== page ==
The accumulator mechanism, the details of which are best shown in FIG. 7, comprises on each lateral side of a bin location a pair of pivotable arm members 35 formed of a vertical leg portion 35a and a horizontal arm portion 35b. The vertical leg portion 35a has its lower end pivotally connected to the stationery frame 11 and its upper end pivotally connected for limited articulation to the horizontally-extending arm portion 35b. An actuator 33, directly connected to one of the pair of accumulator arms 35 and coupled to the other of the pair by linkage mechanism 34, provides the means, under control of limit switch 39, for moving the respective arms 35 between the retracted position (shown in dotted lines) and the operative position shown. In the retracted position of the accumulator arms the rod of the actuator 33 is extended, forcing the respective arms outwardly about their pivot points 37 so that the upward terminus of the vertical leg portion 35a of each of the accumulator arms bears against the respective side members of the skeletal support frame 11. Because of the articulation provided by the pivot 32 between the vertical leg portions 35a and the horizontal portion 35b, each of the accumulator arms may be more fully withdrawn from the center of the bin location than if each of the accumulator arms were a rigid member.

Reversal of the actuator 33 swings the pair of actuator arms 35 away from the side walls and into the operative position over the now-completed pile formed on the lift table 23 where the horizontal arm portions 35b of the respective accumulators 35 provide temporary support for the initial sheets of a new pile 28 dropping from the conveyor into the bin location while the stack previously formed therein is removed off the scissors table. A cam 38 is provided for coaction with an associated cam follower 38a carried on each of the accumulator arm 35 so as to maintain the sheet support surface provided by the accumulator arms in a horizontal plane as the respective accumulator arms are moved between their operative and non-operative positions. In this manner the pile of veneer sheets forming a new stack is maintained substantially stationary as the accumulator arms 35 are withdrawn to permit the scissors lift table 23 to move into position and receive the new pile. To effect this the connection in each of the accumulator arms between its horizontal arm portion 35b and its vertical leg portion 35a is provided by a spring-biased coupling 32' permitting a short axial displacement therebetween so as to enable the support plane formed by the respective accumulator arms to be maintained fixed in space as each of the horizontal arm portions 35b is moved between its operative and retracted positions. (In the absence of the cam mechanism and coupling arrangement provided it will be apparent that the support surface formed by the accumulator arms would move vertically as the arms are swung between the operative and retracted positions, thus producing a corresponding displacement in the position of the pile 28 which in turn might interfere with the operation of the knockdown arms 18 or the even-enders pusher arms 30.)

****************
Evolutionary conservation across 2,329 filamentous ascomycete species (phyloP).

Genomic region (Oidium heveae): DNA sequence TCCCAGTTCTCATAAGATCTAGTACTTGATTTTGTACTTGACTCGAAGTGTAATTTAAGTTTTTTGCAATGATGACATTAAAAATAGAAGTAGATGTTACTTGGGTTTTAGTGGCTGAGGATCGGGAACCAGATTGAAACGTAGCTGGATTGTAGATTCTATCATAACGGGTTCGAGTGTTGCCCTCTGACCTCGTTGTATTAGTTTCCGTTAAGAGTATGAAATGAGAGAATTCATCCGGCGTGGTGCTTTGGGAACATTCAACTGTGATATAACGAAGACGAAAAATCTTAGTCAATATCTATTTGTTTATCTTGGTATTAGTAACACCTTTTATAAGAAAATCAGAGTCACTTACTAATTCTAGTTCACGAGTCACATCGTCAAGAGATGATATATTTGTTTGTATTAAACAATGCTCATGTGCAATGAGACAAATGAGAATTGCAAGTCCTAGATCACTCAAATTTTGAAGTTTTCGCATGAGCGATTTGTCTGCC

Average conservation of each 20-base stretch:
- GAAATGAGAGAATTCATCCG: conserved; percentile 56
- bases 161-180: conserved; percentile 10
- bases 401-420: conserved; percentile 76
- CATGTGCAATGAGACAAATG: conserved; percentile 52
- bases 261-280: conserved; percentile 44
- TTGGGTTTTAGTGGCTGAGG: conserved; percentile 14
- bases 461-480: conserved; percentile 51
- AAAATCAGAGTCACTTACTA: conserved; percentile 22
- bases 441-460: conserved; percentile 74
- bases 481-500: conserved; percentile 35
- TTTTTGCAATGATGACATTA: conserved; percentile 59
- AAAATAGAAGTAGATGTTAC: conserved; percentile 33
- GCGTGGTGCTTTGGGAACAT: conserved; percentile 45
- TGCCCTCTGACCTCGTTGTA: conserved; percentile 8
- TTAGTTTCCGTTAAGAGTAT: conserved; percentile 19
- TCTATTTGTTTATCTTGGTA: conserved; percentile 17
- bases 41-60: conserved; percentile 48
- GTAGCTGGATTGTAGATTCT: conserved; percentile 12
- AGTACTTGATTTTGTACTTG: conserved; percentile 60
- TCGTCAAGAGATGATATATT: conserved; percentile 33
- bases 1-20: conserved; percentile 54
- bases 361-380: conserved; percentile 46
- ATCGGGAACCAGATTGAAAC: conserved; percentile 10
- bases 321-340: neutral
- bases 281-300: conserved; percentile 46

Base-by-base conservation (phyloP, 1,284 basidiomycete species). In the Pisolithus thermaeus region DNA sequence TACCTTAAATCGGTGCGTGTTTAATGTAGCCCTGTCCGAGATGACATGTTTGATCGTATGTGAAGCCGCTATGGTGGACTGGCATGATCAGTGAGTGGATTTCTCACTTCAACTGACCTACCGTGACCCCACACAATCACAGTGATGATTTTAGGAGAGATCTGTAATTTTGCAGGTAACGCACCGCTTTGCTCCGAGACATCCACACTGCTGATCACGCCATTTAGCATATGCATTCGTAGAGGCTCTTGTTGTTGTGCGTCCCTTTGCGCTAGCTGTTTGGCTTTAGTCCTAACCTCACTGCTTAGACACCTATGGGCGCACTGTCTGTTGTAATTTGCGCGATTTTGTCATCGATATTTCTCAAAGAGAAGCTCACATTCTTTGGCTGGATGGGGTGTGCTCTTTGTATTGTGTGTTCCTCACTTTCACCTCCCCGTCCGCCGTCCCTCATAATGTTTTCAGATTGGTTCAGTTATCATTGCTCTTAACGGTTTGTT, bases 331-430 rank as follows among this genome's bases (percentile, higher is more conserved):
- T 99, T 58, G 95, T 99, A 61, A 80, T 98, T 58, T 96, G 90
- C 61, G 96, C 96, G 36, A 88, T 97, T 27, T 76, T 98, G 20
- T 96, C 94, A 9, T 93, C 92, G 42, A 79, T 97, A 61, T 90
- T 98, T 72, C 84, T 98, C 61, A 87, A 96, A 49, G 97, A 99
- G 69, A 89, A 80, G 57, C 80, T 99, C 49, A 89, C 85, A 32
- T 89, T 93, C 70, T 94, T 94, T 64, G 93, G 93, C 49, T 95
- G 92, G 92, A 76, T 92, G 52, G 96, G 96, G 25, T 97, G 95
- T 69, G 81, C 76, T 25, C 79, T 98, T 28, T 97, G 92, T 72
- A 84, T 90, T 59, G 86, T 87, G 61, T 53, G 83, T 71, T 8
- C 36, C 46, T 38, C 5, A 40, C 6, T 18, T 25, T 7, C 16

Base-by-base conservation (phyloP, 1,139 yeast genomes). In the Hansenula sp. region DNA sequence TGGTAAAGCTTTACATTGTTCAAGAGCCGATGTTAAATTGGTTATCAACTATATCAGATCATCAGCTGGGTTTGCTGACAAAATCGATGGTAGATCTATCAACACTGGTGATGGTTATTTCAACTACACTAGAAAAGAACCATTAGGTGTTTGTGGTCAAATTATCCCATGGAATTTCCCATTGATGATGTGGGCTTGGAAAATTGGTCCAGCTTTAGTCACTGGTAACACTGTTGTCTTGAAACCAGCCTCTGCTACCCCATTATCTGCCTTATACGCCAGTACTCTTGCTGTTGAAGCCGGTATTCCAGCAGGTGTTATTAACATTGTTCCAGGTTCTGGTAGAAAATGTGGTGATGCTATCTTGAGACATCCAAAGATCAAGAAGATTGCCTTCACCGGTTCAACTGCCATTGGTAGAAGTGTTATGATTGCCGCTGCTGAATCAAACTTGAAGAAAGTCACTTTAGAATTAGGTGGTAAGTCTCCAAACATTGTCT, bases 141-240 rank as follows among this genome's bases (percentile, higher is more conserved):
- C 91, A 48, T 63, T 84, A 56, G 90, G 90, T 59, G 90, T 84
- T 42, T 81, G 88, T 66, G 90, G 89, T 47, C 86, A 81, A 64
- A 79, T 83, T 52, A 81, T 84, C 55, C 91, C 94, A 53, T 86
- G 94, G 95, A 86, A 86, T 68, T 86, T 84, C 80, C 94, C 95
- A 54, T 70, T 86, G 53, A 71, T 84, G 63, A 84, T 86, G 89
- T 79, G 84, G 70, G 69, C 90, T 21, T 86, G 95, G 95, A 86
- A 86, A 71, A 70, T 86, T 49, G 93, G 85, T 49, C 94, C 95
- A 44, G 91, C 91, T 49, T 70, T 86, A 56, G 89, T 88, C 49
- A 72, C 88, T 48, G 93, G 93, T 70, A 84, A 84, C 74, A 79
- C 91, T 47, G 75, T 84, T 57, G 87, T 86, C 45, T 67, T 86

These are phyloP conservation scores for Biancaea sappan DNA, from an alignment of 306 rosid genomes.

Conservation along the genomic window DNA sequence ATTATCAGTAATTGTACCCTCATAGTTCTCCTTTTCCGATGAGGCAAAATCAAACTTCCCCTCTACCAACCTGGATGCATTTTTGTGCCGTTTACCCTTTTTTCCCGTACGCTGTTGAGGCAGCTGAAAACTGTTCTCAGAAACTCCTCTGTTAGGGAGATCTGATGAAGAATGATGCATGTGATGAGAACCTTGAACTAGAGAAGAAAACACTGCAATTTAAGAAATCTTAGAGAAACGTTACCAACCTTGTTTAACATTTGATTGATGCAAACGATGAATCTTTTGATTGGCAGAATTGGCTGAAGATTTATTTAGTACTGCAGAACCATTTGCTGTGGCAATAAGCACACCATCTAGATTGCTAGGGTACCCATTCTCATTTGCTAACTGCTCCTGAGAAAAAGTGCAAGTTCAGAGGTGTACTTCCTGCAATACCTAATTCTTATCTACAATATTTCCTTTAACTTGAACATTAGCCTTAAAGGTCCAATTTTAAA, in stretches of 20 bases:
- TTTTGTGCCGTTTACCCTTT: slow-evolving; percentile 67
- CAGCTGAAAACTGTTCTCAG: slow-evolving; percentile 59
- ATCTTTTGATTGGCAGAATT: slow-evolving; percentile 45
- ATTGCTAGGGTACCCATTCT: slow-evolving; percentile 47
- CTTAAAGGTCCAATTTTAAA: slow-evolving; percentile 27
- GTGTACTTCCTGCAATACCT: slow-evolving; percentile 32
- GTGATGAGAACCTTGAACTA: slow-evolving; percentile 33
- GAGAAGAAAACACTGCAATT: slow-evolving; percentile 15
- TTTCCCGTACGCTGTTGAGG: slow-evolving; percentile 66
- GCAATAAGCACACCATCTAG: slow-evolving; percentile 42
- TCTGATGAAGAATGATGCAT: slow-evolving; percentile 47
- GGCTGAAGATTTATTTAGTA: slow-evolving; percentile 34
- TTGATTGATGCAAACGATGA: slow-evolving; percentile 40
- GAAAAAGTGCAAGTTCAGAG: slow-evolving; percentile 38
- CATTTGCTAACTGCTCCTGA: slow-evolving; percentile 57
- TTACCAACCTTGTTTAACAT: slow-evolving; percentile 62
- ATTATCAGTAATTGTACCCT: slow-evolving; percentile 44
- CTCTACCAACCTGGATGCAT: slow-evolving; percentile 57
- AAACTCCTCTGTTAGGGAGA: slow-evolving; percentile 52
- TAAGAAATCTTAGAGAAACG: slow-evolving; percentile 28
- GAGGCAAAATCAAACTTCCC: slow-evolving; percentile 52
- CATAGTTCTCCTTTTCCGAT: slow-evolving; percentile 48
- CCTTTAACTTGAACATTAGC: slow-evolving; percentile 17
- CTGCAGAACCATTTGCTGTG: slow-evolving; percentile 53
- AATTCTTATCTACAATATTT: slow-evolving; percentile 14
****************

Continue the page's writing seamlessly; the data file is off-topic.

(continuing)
It will be understood that, for each bin location, a total of four such accumulator arms 35 are preferably provided to swing into the center of the bin location to provide a temporary support plane for the initial group of sheets forming a new pile while the previously-formed pile is being unloaded. If desired, it may be feasible to extend the length of the horizontal arm portions 35b of a pair of accumulator for substantially the full width of the veneer sheet and, by using a construction of sufficient load-bearing capacity, accomplish the necessary support with but a single pair of accumulator arms 35 rather than the four depicted in this illustrative embodiment.

FIG. 8 depicts a modified form of accumulator mechanism in which the pivoting arms of the previous embodiment is replaced by a pair of horizontally-reciprocable rods 52 extending from associated hydraulic actuator cylinders 54 which are supported by respective girders 53 and mounted onto the adjacent sides of bin frame 11. In this modification actuation of the respective actuators 54, in response to a control signal received as before from the triggering of limit switch 39, causes the normally-retracted rods 52 to extend across the width of the bin stall 12 forming a temporary support plane for the initial group of sheets 28 of a new pile while the previously-formed stack is discharged and the lift table 23 recycled. Because of the outward horizontal extension of the actuator cylinders 54 beyond the side of the stacker frame 11 it will usually not be feasible, by reason of space and conveyor length considerations, to utilize this modified form of accumulator mechanism except for veneer stackers of only one or two-bin capacity.

The terms and expressions which have been employed in the foregoing abstract and specification are used therein as terms of description and not of limitation, and there is no intention, in use of such terms and expressions, of excluding equivalents of the features shown and described, or portions thereof, it being recognized that the scope of the invention is defined and limited only by the claims which follow.